Dressings and topical agents for arterial leg ulcers

Cathryn Broderick*, Fania Pagnamenta, Rachel Forster

*Corresponding author for this work

Research output: Contribution to journalReview articlepeer-review

2 Citations (Scopus)
32 Downloads (Pure)


Background: It is estimated that up to 1% of people in high-income countries suffer from a leg ulcer at some time in their life. The majority of leg ulcers are associated with circulation problems; poor blood return in the veins causes venous ulcers (around 70% of ulcers) and poor blood supply to the legs causes arterial ulcers (around 22% of ulcers). Treatment of arterial leg ulcers is directed towards correcting poor arterial blood supply, for example by correcting arterial blockages (either surgically or pharmaceutically). If the blood supply has been restored, these arterial ulcers can heal following principles of good wound-care. Dressings and topical agents make up a part of good wound-care for arterial ulcers, but there are many products available, and it is unclear what impact these have on ulcer healing. This is the third update of a review first published in 2003.

Objectives: To determine whether topical agents and wound dressings affect healing in arterial ulcers. To compare healing rates and patient-centred outcomes between wound dressings and topical agents.

Search methods: The Cochrane Vascular Information Specialist searched the Cochrane Vascular Specialised Register, Cochrane Central Register of Controlled Trials, MEDLINE, Embase, Cumulative Index to Nursing and Allied Health Literature and Allied and Complementary Medicine databases, the World Health Organization International Clinical Trials Registry Platform and ClinicalTrials.gov trials register to 28 January 2019.

Selection criteria: Randomised controlled trials (RCTs), or controlled clinical trials (CCTs) evaluating dressings and topical agents in the treatment of arterial leg ulcers were eligible for inclusion. We included participants with arterial leg ulcers irrespective of method of diagnosis. Trials that included participants with mixed arterio-venous disease and diabetes were eligible for inclusion if they presented results separately for the different groups. All wound dressings and topical agents were eligible for inclusion in this review. We excluded trials which did not report on at least one of the primary outcomes (time to healing, proportion completely healed, or change in ulcer area).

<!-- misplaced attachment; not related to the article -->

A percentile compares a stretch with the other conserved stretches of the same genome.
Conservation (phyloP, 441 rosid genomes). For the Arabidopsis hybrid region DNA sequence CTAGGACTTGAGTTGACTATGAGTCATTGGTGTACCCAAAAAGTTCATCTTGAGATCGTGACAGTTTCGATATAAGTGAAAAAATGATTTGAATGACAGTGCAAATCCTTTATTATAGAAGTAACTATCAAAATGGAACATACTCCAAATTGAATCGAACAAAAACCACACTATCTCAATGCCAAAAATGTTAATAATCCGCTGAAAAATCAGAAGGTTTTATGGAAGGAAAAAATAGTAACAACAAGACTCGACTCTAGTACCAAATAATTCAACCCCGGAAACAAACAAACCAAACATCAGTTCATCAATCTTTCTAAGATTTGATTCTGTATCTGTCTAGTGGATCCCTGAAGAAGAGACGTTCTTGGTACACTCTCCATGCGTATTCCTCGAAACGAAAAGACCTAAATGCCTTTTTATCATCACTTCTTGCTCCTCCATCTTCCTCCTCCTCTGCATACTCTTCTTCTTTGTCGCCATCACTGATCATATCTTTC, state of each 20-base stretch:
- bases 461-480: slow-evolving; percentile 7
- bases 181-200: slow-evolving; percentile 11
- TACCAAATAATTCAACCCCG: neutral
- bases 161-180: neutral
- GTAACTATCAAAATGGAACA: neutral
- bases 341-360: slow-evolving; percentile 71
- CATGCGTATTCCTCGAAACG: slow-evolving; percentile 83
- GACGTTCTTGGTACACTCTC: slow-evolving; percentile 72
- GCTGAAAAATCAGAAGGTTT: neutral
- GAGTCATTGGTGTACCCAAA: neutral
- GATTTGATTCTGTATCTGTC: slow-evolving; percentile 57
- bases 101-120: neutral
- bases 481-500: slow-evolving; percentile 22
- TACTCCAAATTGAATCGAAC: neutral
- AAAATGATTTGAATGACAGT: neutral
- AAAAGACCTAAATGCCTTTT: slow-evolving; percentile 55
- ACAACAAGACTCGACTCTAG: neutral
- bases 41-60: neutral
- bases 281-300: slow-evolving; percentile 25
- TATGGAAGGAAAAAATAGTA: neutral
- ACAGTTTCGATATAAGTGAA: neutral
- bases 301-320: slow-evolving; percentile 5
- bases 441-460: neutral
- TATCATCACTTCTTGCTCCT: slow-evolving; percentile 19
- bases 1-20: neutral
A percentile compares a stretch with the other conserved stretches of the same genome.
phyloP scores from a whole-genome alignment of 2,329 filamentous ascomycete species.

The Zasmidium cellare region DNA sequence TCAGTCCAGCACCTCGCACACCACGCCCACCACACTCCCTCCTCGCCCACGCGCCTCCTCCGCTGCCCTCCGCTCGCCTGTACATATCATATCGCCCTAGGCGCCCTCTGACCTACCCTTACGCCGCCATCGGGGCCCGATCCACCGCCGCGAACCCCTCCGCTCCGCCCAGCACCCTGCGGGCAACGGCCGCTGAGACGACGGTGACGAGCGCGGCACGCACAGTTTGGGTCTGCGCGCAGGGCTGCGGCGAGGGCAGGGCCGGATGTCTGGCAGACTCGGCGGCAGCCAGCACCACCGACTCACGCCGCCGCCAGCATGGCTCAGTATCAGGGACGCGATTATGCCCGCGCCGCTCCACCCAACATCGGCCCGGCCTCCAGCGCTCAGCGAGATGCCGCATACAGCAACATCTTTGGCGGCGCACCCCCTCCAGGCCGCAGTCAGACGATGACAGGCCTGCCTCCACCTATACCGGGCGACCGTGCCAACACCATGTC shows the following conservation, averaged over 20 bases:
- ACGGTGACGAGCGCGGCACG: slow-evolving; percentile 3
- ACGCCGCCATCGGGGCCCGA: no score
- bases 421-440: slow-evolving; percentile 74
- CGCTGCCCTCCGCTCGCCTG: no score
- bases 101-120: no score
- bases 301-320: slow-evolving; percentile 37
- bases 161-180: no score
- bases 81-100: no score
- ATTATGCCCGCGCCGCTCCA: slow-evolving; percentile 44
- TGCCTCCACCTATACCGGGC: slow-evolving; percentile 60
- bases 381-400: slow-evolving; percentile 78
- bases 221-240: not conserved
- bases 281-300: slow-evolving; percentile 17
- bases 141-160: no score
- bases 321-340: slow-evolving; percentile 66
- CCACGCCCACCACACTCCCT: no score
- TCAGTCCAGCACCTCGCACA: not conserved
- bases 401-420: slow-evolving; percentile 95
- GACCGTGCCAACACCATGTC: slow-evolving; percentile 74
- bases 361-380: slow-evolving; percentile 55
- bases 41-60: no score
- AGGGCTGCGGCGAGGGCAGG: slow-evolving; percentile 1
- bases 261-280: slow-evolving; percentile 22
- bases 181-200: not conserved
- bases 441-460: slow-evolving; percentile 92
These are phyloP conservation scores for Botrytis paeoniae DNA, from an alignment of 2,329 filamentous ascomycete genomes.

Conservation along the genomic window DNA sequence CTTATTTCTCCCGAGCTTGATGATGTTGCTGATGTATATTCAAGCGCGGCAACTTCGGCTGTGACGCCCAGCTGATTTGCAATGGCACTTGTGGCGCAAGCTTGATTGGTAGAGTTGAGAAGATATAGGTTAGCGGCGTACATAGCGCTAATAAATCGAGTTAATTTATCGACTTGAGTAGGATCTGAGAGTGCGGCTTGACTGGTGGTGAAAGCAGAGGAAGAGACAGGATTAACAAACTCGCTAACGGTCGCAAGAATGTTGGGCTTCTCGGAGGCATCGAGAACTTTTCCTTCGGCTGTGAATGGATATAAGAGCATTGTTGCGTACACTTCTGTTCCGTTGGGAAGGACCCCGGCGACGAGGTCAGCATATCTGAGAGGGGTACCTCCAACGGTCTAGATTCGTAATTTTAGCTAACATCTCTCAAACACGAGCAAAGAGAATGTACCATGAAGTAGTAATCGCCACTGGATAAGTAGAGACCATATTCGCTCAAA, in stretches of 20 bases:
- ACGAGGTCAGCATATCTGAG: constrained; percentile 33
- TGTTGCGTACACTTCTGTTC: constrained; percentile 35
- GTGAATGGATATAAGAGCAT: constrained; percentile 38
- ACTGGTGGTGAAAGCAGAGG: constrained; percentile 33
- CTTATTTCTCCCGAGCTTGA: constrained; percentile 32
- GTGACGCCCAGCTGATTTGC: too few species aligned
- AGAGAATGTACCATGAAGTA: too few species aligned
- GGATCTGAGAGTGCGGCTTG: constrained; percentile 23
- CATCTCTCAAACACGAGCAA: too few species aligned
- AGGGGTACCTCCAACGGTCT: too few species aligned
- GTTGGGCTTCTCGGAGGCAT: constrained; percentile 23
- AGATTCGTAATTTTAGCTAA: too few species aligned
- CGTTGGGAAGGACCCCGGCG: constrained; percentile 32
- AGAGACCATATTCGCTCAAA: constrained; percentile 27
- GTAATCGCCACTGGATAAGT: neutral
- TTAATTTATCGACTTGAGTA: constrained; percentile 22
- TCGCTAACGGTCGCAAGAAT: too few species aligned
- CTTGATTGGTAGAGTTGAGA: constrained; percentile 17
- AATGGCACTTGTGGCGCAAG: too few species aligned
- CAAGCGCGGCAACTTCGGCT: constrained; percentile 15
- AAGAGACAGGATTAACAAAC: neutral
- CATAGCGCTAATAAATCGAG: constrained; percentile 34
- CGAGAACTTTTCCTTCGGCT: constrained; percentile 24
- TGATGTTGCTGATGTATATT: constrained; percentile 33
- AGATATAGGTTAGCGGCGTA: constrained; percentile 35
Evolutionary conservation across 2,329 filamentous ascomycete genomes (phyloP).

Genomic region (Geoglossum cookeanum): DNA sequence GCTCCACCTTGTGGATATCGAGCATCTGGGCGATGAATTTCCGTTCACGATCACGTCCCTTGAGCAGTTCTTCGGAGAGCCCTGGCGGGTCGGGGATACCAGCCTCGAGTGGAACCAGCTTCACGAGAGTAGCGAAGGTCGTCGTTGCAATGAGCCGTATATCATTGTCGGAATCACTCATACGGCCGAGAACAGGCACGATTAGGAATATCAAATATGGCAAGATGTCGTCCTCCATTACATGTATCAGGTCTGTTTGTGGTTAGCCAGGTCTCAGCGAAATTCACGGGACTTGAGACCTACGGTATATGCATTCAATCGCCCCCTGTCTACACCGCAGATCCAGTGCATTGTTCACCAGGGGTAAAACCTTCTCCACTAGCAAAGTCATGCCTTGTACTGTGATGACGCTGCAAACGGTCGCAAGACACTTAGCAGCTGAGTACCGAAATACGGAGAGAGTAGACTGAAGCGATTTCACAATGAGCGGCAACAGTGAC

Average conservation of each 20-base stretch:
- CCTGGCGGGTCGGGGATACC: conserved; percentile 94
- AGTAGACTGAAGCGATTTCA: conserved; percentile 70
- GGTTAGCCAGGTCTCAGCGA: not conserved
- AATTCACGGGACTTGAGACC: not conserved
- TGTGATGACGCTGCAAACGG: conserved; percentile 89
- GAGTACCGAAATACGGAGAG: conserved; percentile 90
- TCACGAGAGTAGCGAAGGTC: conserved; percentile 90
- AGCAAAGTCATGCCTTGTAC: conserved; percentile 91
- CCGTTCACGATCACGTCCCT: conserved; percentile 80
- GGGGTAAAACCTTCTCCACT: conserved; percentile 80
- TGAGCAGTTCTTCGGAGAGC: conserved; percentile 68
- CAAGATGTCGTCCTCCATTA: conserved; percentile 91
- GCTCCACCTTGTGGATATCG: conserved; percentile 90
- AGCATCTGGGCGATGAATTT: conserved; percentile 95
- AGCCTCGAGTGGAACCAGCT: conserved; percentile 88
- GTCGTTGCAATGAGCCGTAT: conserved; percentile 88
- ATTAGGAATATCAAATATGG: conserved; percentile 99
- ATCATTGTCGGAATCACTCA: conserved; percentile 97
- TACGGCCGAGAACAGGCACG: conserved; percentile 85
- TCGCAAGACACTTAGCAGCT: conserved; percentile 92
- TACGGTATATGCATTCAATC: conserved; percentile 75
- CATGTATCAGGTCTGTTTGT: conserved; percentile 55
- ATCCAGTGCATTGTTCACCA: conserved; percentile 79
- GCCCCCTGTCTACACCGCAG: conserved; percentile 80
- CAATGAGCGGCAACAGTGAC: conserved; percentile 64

Data collection and analysis: Two review authors independently extracted information on the participants' characteristics, the interventions, and outcomes using a standardised data extraction form. Review authors resolved any disagreements through discussion. We presented the data narratively due to differences in the included trials. We used GRADE to assess the certainty of the evidence.

Main results: Two trials met the inclusion criteria. One compared 2% ketanserin ointment in polyethylene glycol (PEG) with PEG alone, used twice a day by 40 participants with arterial leg ulcers, for eight weeks or until healing, whichever was sooner. One compared topical application of blood-derived concentrated growth factor (CGF) with standard dressing (polyurethane film or foam); both applied weekly for six weeks by 61 participants with non-healing ulcers (venous, diabetic arterial, neuropathic, traumatic, or vasculitic). Both trials were small, reported results inadequately, and were of low methodological quality. Short follow-up times (six and eight weeks) meant it would be difficult to capture sufficient healing events to allow us to make comparisons between treatments. One trial demonstrated accelerated wound healing in the ketanserin group compared with the control group. In the trial that compared CGF with standard dressings, the number of participants with diabetic arterial ulcers were only reported in the CGF group (9/31), and the number of participants with diabetic arterial ulcers and their data were not reported separately for the standard dressing group. In the CGF group, 66.6% (6/9) of diabetic arterial ulcers showed more than a 50% decrease in ulcer size compared to 6.7% (2/30) of non-healing ulcers treated with standard dressing. We assessed this as very-low certainty evidence due to the small number of studies and arterial ulcer participants, inadequate reporting of methodology and data, and short follow-up period. Only one trial reported side effects (complications), stating that no participant experienced these during follow-up (six weeks, low-certainty evidence). It should also be noted that ketanserin is not licensed in all countries for use in humans. Neither study reported time to ulcer healing, patient satisfaction or quality of life.

Authors' conclusions: There is insufficient evidence to determine whether the choice of topical agent or dressing affects the healing of arterial leg ulcers.
Original languageEnglish
Article numberCD001836
Pages (from-to)1-43
Number of pages43
JournalCochrane Database of Systematic Reviews
Issue number1
Publication statusPublished - 20 Jan 2020
Externally publishedYes


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